Echidne had a link to an article about sexism, “Are we there yet?” I’ve picked out a couple of quotes that run with ideas I’ve brought up before.

A recent Girl Scouts study revealed that young women avoid leadership roles for fear they’ll be labeled “bossy”; another survey found they are four times less likely than men to negotiate a first salary. As it turns out, that’s for good reason: a Harvard study found that women who demand higher starting salaries are perceived as “less nice,” and thus less likely to be hired.

Look at that. Even the Girls Scouts are noticing it.

The Global Gender Gap Index—a ranking of women’s educational, health, political, and financial standing by the World Economic Forum—found that from 2006 to 2009 the United States had fallen from 23rd to 31st, behind Cuba and just above Namibia. Companies may have incorporated policies aimed at helping women, but they haven’t helped as much as you’d think. “The U.S. always scores abysmally in terms of work-life balance,” says the WEF’s Kevin Steinberg. “But even here, [women] still rank ‘masculine or patriarchal corporate culture’ as the highest impediment to success.” Exhibit A: the four most common female professions today are secretary, registered nurse, teacher, and cashier—low-paying, “pink collar” jobs that employ 43 percent of all women. Swap “domestic help” for nurse and you’d be looking at the top female jobs from 1960, back when want ads were segregated by gender.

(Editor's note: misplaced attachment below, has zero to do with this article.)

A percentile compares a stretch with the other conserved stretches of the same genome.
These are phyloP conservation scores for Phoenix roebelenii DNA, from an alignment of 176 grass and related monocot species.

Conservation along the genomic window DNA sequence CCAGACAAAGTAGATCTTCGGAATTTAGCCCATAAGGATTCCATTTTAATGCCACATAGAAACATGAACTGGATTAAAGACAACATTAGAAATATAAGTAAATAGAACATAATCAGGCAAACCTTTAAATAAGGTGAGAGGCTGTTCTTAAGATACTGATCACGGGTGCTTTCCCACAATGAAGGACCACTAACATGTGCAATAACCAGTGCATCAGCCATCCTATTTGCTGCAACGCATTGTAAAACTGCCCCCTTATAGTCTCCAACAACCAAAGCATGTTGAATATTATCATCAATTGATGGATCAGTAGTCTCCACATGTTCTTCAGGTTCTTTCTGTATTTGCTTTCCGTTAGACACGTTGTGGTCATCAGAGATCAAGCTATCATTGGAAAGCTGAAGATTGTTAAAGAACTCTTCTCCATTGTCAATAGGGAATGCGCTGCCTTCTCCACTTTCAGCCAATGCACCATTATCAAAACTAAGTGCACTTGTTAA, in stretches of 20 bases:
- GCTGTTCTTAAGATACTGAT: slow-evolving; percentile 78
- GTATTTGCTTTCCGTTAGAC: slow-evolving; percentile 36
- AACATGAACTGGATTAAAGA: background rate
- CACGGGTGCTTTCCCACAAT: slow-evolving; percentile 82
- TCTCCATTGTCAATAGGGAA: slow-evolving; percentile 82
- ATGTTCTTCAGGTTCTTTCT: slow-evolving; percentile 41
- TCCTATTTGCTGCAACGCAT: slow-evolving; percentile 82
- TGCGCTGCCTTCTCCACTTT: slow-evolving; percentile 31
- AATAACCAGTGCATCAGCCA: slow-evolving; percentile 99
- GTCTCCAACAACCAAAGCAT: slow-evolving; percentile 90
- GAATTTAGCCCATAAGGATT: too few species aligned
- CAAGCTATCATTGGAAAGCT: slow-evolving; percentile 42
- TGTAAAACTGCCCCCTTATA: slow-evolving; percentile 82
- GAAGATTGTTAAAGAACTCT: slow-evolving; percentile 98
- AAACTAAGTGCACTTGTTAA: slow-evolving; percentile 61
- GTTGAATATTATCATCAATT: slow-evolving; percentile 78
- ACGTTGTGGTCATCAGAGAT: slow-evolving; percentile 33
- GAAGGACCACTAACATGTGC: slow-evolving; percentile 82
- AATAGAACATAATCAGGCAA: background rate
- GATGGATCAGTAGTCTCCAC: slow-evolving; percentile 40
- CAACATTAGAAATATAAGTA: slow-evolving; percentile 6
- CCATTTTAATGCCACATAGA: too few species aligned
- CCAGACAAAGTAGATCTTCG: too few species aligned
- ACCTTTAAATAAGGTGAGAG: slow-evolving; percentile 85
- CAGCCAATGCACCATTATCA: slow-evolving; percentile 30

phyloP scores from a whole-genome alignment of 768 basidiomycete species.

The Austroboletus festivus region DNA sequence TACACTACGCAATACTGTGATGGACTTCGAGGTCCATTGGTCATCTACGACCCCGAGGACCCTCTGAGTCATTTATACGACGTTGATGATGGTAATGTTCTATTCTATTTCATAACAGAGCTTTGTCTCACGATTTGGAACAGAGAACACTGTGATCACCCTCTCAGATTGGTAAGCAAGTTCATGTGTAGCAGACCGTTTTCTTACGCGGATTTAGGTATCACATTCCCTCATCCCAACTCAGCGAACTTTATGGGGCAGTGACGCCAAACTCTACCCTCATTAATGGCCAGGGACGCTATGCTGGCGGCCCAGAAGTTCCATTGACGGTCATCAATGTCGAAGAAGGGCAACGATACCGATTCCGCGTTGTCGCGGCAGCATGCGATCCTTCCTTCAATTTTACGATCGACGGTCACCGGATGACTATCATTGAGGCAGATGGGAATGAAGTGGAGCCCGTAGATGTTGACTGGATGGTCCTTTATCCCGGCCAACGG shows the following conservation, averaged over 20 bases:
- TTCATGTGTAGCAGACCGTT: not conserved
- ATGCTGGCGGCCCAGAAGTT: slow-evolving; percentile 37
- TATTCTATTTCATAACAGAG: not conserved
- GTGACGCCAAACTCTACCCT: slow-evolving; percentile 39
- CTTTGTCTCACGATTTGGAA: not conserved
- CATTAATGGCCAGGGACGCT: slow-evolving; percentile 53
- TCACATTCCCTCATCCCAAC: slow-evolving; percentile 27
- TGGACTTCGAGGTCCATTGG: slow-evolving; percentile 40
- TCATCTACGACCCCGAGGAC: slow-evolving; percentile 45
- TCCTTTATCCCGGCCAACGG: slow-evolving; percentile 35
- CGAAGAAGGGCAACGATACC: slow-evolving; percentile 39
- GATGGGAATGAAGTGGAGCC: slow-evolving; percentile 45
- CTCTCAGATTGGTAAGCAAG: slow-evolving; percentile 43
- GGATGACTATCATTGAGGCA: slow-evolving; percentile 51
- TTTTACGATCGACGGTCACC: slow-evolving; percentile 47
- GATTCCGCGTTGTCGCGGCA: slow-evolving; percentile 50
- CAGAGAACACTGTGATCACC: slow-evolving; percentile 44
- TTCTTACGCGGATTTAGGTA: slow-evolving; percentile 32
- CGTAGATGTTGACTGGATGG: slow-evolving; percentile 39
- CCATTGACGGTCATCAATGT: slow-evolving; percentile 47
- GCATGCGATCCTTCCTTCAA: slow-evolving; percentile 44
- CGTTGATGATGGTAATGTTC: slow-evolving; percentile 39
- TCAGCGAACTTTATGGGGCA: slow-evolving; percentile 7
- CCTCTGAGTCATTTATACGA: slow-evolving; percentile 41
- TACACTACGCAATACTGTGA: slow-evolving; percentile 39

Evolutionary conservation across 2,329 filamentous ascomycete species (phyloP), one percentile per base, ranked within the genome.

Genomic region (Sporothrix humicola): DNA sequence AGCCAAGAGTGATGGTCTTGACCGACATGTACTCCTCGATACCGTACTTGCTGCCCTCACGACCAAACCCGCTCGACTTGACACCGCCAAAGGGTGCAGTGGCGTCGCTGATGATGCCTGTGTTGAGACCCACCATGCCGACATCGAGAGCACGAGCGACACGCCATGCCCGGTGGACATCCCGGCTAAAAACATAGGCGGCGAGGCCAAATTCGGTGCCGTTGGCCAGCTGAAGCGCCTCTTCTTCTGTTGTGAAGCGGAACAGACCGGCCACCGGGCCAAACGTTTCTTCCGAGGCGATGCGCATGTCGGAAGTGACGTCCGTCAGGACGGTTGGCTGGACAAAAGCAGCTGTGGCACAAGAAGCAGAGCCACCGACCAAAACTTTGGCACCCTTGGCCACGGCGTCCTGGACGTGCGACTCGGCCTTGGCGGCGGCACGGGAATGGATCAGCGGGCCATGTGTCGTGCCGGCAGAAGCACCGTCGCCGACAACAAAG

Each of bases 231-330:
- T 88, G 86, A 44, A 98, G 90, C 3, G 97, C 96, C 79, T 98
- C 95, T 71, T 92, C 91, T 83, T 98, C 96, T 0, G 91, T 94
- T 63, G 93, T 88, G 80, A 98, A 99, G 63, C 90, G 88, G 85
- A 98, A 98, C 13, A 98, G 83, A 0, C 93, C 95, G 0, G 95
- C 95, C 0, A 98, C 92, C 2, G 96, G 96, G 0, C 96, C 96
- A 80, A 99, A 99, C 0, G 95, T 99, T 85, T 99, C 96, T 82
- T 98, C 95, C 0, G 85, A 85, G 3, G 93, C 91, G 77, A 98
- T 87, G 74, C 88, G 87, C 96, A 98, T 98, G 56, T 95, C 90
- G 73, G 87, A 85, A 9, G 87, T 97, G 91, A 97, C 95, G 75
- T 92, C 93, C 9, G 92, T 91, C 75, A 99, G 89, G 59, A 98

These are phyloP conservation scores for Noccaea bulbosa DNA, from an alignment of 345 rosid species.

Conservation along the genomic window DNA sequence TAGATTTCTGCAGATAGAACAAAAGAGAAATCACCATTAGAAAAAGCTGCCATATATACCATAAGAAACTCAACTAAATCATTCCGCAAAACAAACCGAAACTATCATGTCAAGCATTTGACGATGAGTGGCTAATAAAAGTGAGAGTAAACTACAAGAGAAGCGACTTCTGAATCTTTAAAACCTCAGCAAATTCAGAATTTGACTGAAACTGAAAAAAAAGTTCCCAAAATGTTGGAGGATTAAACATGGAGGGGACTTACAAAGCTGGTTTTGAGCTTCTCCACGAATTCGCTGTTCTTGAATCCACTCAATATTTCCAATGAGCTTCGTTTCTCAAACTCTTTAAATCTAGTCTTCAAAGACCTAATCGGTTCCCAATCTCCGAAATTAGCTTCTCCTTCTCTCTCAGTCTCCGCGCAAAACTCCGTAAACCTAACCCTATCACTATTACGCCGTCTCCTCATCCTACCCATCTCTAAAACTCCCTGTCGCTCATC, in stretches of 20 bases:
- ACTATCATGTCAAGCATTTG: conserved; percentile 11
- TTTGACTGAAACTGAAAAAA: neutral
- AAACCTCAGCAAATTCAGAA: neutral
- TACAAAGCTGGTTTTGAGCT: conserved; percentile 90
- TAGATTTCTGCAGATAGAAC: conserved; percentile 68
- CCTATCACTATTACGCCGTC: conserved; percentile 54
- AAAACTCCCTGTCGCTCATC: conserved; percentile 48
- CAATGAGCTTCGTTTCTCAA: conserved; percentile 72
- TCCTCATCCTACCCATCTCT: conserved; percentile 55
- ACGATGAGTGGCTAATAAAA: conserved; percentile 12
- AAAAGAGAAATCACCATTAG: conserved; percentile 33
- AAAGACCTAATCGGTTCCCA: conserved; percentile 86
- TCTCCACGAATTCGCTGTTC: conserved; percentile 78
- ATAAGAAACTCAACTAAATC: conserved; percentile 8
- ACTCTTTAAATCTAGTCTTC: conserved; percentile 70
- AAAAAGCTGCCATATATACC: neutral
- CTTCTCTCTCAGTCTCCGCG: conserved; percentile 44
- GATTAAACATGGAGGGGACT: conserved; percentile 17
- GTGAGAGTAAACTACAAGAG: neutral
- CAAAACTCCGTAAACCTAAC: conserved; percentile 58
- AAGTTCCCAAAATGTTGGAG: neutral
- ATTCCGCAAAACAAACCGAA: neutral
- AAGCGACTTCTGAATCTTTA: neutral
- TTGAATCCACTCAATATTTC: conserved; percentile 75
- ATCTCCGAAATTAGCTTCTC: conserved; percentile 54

Lots of stuff in there about representation in management, and we all know (after the meltdown) the implications for everybody else when you don’t have women running the companies.

Sorry. No flying cars in the near future.